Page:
Don't expect C.J. McCollum to return to Lehigh

Despite the continued success and quality play of the men's basketball team, Lehigh fans wonder and speculate daily about the possible return of preseason All-American guard C.J. McCollum.

McCollum broke the fifth metatarsal in his left foot in the first half of the Jan. 5 game at Virginia Commonwealth.

The original prognosis was an eight-to-10 week recovery process. He had a screw inserted during surgery on Tuesday, Jan. 8.

Eight weeks from the date of the surgery is Tuesday, March 5, the day before the Patriot League quarterfinals.

I'm here to tell the Mountain Hawks faithful: Don't hold your breath.

If I were laying odds in Las Vegas, the chances of McCollum playing again at Lehigh would be 100-to-1.

There are several reasons for my belief, and the first involves a lot more zeros than those odds.

McCollum is a NBA Draft prospect, a mid-first-round projection by many.

Bleacher Report's latest mock draft has McCollum going at No. 9 to the Detroit Pistons. That translates to about $6 million in guaranteed money for the first three years of his pro contract.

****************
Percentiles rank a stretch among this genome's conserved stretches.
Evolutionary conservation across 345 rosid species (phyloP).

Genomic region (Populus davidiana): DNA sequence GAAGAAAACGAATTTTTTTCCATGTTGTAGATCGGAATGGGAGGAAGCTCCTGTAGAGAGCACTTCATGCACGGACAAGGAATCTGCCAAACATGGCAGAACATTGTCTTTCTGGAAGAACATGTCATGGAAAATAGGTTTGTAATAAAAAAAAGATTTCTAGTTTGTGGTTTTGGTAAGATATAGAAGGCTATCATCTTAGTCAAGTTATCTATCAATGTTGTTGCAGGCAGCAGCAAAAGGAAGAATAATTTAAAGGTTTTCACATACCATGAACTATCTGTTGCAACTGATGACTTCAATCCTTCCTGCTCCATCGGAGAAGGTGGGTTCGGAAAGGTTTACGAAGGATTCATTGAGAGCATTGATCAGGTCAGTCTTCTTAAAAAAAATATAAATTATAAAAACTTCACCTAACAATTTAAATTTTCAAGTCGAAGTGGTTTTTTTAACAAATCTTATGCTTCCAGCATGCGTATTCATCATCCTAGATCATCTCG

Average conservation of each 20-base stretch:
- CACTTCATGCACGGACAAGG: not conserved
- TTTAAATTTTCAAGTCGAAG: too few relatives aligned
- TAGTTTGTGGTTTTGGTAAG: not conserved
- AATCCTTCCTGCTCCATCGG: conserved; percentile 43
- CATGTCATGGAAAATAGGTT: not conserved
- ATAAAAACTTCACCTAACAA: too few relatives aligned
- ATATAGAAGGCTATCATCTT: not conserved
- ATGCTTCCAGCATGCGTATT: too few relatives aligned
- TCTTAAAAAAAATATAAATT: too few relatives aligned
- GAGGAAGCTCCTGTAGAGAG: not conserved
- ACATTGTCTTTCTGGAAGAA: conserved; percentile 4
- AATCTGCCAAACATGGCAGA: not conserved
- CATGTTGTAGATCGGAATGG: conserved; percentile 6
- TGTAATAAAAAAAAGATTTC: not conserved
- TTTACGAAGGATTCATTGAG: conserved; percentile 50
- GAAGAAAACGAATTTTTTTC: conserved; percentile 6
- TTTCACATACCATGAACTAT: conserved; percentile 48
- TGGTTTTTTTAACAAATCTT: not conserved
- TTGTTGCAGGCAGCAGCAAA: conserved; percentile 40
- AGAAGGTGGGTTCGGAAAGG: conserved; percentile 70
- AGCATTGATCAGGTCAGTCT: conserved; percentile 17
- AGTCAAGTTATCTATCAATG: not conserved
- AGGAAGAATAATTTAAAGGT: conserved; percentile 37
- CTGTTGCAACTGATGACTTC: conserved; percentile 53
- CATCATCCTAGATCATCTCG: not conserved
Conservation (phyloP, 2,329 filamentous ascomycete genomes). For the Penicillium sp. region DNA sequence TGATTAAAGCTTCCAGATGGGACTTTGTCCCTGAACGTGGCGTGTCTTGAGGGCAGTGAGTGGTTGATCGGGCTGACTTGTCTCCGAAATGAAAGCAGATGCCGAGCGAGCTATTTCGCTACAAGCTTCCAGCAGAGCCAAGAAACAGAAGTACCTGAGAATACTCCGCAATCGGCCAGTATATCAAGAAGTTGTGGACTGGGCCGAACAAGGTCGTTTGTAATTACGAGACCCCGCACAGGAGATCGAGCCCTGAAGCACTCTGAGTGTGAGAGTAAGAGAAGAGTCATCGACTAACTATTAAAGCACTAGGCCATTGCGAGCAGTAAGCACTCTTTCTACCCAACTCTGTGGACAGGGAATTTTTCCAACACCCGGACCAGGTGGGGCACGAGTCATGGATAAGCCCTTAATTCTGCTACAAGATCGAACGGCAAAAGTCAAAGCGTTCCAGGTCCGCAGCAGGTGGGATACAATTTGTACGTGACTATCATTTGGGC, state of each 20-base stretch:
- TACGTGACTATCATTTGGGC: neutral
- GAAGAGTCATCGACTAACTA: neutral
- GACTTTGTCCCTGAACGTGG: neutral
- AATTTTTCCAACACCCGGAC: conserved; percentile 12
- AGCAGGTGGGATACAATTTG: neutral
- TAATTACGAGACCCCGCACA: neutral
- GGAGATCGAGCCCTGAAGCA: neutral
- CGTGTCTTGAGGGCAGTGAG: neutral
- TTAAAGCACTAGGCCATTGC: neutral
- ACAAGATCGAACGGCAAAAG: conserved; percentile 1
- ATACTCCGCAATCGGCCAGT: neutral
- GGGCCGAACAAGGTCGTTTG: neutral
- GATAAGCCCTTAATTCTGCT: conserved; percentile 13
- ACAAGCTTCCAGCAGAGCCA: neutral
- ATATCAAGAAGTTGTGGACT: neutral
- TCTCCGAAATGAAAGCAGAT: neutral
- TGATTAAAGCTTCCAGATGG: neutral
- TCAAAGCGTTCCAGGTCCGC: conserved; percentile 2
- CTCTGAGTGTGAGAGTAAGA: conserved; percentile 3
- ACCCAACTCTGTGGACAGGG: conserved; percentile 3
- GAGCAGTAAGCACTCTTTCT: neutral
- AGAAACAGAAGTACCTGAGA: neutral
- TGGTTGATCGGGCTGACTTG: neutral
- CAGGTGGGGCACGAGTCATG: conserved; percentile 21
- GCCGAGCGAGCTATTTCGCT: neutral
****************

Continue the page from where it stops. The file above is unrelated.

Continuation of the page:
ESPN has McCollum going at No. 14. That's still a lottery pick with approximately $4.8 million awaiting him for those first three years.

McCollum, a journalism major, has aspirations of being a SportsCenter anchor. But he's in no hurry to pursue that option. His first love is playing the game, not talking about it.

In short, there's too much at stake to risk a return.

There is a history at Lehigh of players returning sooner than eight to 10 weeks from McCollum's injury.

Football lineman Troy McKenna broke a bone in his foot on the first day of 2011 preseason camp. He returned after missing just the first two games of the season (five weeks total).

But, be warned: Football and basketball require very different things from the participants' feet.

McKenna, an offensive tackle who also had a screw inserted in his foot, didn't require the same types of movements from his feet, nor the same number, as McCollum does.

While there is planting and turning by an offensive lineman, McCollum's feet are required to make many, many more violent stops and cuts throughout the course of a basketball game.

The chances of McCollum coming back at 100 percent physically with his basketball legs under him are very slim.

The 6-foot-3 senior guard received a history lesson back in December, when he returned perhaps too soon from a right ankle injury. He sat out one game after suffering the sprain in practice.

McCollum came back for a home game against Bryant. By the second half, there was little elevation and arc on his jump shot and he struggled with lateral movement, particularly on defense.